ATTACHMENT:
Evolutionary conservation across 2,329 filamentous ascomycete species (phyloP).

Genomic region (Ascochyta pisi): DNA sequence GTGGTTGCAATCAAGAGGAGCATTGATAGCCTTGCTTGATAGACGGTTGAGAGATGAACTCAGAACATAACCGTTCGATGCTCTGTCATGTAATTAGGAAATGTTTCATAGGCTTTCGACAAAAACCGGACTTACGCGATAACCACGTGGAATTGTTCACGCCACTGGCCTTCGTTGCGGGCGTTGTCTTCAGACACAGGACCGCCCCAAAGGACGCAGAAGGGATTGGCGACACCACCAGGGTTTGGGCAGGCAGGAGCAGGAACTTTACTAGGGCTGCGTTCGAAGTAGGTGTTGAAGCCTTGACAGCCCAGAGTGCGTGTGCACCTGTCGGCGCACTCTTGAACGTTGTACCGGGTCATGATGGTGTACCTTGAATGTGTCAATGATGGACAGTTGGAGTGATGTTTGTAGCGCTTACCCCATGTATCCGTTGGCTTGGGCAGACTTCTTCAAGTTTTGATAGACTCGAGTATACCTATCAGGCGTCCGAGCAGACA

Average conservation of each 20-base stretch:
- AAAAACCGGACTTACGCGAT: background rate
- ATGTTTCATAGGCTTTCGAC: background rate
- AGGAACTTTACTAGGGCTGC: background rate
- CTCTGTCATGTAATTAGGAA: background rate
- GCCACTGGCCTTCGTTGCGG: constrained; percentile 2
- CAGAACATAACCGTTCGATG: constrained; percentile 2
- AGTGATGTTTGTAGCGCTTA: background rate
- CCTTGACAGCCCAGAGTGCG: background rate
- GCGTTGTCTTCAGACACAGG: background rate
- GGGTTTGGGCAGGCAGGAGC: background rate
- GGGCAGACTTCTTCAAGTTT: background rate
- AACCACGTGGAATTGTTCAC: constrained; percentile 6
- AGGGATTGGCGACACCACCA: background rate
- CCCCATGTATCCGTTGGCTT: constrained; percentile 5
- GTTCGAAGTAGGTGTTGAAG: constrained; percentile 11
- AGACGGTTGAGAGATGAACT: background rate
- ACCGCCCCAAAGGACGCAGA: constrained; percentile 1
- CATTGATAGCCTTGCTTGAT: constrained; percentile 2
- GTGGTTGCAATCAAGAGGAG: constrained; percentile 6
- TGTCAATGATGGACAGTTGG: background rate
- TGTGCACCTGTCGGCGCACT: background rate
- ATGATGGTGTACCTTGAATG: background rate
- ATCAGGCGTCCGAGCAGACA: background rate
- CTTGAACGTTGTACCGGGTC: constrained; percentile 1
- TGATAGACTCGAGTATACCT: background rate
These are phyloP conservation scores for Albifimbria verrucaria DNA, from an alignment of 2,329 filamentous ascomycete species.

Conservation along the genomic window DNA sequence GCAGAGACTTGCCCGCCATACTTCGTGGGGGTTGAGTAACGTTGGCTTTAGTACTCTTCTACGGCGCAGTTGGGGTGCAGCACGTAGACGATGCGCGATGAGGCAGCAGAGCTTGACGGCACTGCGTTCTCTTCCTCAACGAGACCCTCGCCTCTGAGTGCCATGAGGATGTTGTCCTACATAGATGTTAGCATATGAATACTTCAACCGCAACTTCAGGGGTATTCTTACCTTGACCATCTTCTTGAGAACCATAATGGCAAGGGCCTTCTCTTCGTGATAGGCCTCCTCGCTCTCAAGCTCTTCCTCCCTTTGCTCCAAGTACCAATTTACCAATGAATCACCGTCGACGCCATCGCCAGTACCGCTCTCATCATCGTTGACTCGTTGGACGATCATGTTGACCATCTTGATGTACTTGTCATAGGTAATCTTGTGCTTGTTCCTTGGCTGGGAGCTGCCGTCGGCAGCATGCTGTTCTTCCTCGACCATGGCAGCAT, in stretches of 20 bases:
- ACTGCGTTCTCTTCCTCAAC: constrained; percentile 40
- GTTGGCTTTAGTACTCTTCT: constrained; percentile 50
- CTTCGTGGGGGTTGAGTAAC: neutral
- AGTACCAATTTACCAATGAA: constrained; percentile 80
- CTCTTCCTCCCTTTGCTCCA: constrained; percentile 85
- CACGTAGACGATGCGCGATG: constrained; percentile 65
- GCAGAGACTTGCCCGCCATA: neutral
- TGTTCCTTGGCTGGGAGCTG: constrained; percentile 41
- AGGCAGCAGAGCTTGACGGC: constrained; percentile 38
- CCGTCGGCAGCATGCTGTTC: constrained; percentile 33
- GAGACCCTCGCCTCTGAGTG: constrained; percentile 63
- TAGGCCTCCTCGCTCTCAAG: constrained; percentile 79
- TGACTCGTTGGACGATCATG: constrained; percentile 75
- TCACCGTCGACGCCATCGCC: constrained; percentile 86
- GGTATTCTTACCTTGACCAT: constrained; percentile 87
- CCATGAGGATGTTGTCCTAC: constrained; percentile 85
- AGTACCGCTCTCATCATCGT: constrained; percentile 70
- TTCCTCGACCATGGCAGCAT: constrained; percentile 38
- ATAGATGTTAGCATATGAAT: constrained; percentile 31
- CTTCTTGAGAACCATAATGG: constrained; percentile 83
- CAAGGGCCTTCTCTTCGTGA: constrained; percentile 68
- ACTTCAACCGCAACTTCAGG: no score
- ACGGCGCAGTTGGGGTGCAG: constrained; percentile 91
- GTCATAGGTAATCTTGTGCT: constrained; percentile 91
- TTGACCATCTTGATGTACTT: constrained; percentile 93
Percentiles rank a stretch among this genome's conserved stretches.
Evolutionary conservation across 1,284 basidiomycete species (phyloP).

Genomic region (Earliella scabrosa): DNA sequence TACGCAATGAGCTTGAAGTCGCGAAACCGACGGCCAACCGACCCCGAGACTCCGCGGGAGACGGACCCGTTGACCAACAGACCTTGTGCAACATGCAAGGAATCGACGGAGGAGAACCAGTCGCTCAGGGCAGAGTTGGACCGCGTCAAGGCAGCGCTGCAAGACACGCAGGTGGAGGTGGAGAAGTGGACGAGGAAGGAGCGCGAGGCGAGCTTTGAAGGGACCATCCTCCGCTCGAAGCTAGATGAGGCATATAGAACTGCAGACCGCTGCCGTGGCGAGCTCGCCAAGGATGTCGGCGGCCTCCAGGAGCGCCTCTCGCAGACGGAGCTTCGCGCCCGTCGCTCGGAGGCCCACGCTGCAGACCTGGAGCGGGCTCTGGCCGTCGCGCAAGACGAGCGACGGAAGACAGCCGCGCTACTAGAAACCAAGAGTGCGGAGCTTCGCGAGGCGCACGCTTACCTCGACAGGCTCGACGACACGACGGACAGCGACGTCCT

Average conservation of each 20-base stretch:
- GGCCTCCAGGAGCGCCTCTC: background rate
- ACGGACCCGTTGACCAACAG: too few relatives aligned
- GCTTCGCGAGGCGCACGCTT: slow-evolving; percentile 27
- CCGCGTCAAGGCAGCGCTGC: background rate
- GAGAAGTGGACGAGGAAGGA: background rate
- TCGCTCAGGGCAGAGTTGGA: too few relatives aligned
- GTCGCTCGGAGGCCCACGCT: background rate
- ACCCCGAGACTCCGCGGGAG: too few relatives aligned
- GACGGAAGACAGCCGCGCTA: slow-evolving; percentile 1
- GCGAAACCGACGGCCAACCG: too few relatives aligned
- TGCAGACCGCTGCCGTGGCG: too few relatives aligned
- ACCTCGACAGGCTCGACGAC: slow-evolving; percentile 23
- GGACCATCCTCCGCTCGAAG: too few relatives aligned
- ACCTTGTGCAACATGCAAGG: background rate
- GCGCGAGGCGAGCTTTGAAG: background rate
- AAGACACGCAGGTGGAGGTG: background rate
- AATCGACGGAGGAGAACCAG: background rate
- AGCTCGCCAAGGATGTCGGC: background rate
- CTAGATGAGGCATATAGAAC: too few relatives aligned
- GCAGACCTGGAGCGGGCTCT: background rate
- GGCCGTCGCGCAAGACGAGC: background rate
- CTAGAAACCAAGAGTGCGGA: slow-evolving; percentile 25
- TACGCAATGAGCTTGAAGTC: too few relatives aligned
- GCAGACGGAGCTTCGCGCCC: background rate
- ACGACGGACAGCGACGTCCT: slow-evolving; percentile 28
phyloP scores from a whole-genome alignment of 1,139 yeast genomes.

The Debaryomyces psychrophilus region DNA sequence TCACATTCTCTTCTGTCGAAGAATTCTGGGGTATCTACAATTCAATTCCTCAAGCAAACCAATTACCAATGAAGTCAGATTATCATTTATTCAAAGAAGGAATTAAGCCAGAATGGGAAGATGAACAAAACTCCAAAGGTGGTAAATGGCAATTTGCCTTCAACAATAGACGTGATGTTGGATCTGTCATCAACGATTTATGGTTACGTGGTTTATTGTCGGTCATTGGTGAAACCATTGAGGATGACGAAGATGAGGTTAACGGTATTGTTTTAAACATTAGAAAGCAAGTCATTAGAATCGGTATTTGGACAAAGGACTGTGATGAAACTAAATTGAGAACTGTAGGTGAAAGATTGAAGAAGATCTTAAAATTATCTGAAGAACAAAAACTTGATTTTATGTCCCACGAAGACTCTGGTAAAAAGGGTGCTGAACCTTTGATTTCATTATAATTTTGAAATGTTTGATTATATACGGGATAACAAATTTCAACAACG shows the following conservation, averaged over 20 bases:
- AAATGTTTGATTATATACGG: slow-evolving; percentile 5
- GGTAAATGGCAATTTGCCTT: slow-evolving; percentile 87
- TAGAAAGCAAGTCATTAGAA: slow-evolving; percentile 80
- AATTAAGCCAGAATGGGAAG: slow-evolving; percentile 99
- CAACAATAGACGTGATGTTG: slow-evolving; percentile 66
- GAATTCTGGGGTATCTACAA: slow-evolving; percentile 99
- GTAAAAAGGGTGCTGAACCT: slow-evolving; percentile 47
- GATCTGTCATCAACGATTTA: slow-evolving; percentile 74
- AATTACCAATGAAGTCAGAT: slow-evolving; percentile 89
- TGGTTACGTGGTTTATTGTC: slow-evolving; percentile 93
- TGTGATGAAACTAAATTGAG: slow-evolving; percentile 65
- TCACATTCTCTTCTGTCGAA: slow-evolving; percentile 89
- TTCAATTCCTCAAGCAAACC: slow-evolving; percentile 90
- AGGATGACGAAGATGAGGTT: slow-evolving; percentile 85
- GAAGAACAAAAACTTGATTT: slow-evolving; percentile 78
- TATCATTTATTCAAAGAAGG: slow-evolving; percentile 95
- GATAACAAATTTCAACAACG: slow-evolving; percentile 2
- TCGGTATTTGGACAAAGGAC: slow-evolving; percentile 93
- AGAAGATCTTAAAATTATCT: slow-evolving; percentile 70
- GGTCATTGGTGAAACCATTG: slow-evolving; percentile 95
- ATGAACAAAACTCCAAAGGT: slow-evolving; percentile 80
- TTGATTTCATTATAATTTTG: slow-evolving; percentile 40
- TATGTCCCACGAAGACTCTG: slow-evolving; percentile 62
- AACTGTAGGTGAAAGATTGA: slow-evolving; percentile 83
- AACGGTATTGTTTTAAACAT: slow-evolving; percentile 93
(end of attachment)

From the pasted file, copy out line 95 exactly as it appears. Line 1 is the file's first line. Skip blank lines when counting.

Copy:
- AATTACCAATGAAGTCAGAT: slow-evolving; percentile 89